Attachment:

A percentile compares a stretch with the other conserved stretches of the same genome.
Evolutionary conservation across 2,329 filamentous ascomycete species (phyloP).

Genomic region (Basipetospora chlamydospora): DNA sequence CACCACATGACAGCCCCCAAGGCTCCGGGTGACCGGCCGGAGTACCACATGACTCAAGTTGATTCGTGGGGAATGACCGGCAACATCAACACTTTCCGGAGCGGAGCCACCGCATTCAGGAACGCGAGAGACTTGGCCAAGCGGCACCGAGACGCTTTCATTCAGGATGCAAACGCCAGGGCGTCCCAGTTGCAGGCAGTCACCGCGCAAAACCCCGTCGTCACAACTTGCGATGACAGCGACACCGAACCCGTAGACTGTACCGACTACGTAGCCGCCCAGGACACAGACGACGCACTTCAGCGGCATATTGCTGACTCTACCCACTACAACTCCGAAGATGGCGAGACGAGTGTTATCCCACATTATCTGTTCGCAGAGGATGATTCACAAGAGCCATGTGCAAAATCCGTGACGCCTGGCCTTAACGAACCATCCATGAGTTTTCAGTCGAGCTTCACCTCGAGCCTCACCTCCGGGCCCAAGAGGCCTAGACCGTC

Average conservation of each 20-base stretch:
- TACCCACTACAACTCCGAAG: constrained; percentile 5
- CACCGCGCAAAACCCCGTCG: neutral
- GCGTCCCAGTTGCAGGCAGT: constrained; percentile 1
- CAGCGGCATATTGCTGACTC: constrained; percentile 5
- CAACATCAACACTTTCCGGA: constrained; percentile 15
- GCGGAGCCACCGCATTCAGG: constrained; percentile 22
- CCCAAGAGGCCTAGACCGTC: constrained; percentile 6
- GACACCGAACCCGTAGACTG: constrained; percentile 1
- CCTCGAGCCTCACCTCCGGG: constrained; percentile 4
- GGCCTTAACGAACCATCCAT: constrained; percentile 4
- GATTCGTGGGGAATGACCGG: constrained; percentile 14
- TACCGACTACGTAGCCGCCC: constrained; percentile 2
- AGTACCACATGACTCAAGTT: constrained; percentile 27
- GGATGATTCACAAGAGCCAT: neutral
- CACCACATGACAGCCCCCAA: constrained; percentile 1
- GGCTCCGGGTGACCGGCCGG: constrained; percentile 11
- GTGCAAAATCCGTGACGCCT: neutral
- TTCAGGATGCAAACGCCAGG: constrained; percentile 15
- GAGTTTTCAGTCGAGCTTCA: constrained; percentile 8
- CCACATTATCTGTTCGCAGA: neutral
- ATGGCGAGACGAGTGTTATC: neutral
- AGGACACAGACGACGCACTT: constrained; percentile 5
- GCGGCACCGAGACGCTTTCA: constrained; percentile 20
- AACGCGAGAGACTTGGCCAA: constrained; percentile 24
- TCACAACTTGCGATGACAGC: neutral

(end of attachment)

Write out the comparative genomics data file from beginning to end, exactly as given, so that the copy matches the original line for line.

A percentile compares a stretch with the other conserved stretches of the same genome.
Evolutionary conservation across 2,329 filamentous ascomycete species (phyloP).

Genomic region (Basipetospora chlamydospora): DNA sequence CACCACATGACAGCCCCCAAGGCTCCGGGTGACCGGCCGGAGTACCACATGACTCAAGTTGATTCGTGGGGAATGACCGGCAACATCAACACTTTCCGGAGCGGAGCCACCGCATTCAGGAACGCGAGAGACTTGGCCAAGCGGCACCGAGACGCTTTCATTCAGGATGCAAACGCCAGGGCGTCCCAGTTGCAGGCAGTCACCGCGCAAAACCCCGTCGTCACAACTTGCGATGACAGCGACACCGAACCCGTAGACTGTACCGACTACGTAGCCGCCCAGGACACAGACGACGCACTTCAGCGGCATATTGCTGACTCTACCCACTACAACTCCGAAGATGGCGAGACGAGTGTTATCCCACATTATCTGTTCGCAGAGGATGATTCACAAGAGCCATGTGCAAAATCCGTGACGCCTGGCCTTAACGAACCATCCATGAGTTTTCAGTCGAGCTTCACCTCGAGCCTCACCTCCGGGCCCAAGAGGCCTAGACCGTC

Average conservation of each 20-base stretch:
- TACCCACTACAACTCCGAAG: constrained; percentile 5
- CACCGCGCAAAACCCCGTCG: neutral
- GCGTCCCAGTTGCAGGCAGT: constrained; percentile 1
- CAGCGGCATATTGCTGACTC: constrained; percentile 5
- CAACATCAACACTTTCCGGA: constrained; percentile 15
- GCGGAGCCACCGCATTCAGG: constrained; percentile 22
- CCCAAGAGGCCTAGACCGTC: constrained; percentile 6
- GACACCGAACCCGTAGACTG: constrained; percentile 1
- CCTCGAGCCTCACCTCCGGG: constrained; percentile 4
- GGCCTTAACGAACCATCCAT: constrained; percentile 4
- GATTCGTGGGGAATGACCGG: constrained; percentile 14
- TACCGACTACGTAGCCGCCC: constrained; percentile 2
- AGTACCACATGACTCAAGTT: constrained; percentile 27
- GGATGATTCACAAGAGCCAT: neutral
- CACCACATGACAGCCCCCAA: constrained; percentile 1
- GGCTCCGGGTGACCGGCCGG: constrained; percentile 11
- GTGCAAAATCCGTGACGCCT: neutral
- TTCAGGATGCAAACGCCAGG: constrained; percentile 15
- GAGTTTTCAGTCGAGCTTCA: constrained; percentile 8
- CCACATTATCTGTTCGCAGA: neutral
- ATGGCGAGACGAGTGTTATC: neutral
- AGGACACAGACGACGCACTT: constrained; percentile 5
- GCGGCACCGAGACGCTTTCA: constrained; percentile 20
- AACGCGAGAGACTTGGCCAA: constrained; percentile 24
- TCACAACTTGCGATGACAGC: neutral